Sunday, January 4, 2009

"I found Rome made of brick; I have left it for you in marble." - Caesar Augustus, 14AD

A magnificent day, indeed, we have for our visit to Washington DC. Upon arriving at the Union Station, the first impression one receives is that of enormity. The stylised architecture of the station’s main foyer, with barrel vaulted ceilings and caryatid sentinels maintaining their frozen vigils, speaks of an age which suggests a welcome on a grand scale.

Such is the nature of Washington DC, gleaming in its reflected whiteness, born through a glorious morning.

We exit Union Station via Massachusetts’s Avenue, to be greeted by the imposing commemorative statuary to Christopher Columbus, then across Columbus Circuit, which takes us onto the National Mall. This is the precinct which guides the visitor on a reflective tour of this nation’s capital.

Walking slowly along the incline that is Delaware Avenue, we glimpse the first view Capitol Hill affords us. However to our left is a vista of marble, Hellenistic in style, which is the variety of government buildings. The Russell Building; Senate Office; Supreme Court; Libraries of Congress (Jefferson and Madison buildings) and others.

Capitol Hill is a commanding, though astonishing edifice, with an imposing forecourt, ushered by a broad plaza.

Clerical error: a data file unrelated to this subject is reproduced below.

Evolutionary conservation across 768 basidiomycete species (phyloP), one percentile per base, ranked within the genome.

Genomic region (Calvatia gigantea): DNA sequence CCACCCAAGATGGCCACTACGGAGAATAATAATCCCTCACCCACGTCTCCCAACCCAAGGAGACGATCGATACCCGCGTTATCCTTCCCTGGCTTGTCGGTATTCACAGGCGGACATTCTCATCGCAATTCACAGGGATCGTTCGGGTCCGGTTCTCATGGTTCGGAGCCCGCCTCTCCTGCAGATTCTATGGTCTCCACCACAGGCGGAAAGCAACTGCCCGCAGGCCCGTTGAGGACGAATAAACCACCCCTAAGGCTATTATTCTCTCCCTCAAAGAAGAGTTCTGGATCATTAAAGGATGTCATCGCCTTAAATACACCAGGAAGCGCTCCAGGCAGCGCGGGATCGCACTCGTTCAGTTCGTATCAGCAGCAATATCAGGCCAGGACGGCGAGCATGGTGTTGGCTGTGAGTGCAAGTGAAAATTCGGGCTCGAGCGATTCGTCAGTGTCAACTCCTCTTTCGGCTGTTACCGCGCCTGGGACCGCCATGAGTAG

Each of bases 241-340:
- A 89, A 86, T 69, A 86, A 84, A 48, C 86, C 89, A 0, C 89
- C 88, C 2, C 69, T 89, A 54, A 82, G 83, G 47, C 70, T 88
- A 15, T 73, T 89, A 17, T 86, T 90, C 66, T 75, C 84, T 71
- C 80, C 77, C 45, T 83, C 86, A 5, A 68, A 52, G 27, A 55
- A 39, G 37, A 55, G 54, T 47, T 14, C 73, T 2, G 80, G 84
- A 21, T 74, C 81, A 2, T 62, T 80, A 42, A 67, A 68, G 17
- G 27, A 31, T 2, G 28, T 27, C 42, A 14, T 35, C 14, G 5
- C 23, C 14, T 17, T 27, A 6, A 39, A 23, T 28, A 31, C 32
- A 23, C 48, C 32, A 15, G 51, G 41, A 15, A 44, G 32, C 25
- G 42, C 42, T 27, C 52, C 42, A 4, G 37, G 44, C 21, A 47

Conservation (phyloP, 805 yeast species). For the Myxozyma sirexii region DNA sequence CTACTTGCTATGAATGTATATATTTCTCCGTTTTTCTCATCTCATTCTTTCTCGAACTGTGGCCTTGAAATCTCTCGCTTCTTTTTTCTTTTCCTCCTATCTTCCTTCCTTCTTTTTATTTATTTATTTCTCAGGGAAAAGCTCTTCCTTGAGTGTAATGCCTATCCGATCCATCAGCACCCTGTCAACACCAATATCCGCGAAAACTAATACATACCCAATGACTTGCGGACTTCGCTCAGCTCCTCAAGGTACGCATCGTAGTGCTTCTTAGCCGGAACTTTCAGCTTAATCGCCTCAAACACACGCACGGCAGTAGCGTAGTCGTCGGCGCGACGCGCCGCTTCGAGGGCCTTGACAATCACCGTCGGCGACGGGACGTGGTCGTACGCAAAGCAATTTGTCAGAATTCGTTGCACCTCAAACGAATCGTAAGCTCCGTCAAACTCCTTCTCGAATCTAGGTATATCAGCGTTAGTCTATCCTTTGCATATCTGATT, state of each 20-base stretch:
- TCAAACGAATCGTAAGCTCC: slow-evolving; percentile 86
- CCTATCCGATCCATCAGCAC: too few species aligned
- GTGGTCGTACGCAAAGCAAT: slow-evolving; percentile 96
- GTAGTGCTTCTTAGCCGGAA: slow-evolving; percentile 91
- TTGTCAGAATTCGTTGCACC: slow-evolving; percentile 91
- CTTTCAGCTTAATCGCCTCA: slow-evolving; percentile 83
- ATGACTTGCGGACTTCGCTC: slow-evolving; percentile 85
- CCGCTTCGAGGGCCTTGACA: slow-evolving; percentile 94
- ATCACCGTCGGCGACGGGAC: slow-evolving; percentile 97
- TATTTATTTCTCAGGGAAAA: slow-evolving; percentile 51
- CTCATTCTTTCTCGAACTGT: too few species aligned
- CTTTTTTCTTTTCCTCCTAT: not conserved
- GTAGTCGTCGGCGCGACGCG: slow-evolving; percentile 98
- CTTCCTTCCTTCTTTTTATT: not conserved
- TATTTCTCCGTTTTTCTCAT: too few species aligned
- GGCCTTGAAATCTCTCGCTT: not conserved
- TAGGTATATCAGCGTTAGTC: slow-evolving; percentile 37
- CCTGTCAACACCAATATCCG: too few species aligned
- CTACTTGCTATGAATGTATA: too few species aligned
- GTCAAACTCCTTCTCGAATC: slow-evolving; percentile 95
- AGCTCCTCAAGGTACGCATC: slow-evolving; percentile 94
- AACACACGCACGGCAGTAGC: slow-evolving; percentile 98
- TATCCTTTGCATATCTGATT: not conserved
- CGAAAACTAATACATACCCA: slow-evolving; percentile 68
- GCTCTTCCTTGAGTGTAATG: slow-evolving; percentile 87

Elaborate architecture is the structure’s signature, with a composite of Georgian and Hellenistic styles. One is reminded of the ramifications of 911, with the ever present representation of Federal police. Michael and I ventured onto one of the daises, located in the forecourt, whereby we were duly ordered off the platform!
The panorama provides an amazing spectacle from Capitol Hill towards the Washington Monument, which is dwarfed in distance through the span of the National Mall.

We press on with our promenade from Capitol Hill, along Jefferson Drive towards the parade of Smithsonian museums. Yet, we pause at the commemorative statue of General Ulysses S. Grant, commander of the Union forces during the American Civil War.
In reflection, DC is punctuated throughout with references to the Constitution and contemplation on the Independence and Civil wars. Possibly, to remind Americans what defines them as a nation?

Our first stop is the Smithsonian Air and Space Museum, truly a cathedral for those who have an interest in aero-space and astronomy. We enter the museum, after passing through the familiar security checks, and are welcomed by an array of aeronautical and astronomic exhibits. However, food and drink beckon prior to investigating this domain. McDonald’s has the monopoly in the museum - so “Chew ‘n Spew” it is! It’s quite sugary, our fare; however, it’s time to explore this institution. Maria suggests Michael and I should go our own way, and we meet at 14:30 in the main foyer.
In short, the museum visually documents the history of aviation and space flight, from the Wright Brothers through to Gemini lunar expeditions. The living dioramas are a wonder to experience, which are found in separate areas or those exhibits which are free-standing or suspended from the high ceiling. However, time being at a premium, Michael and I were unable to view the exhibits concerning astronomy. Albeit, what we had witnessed was more than admirable substitute!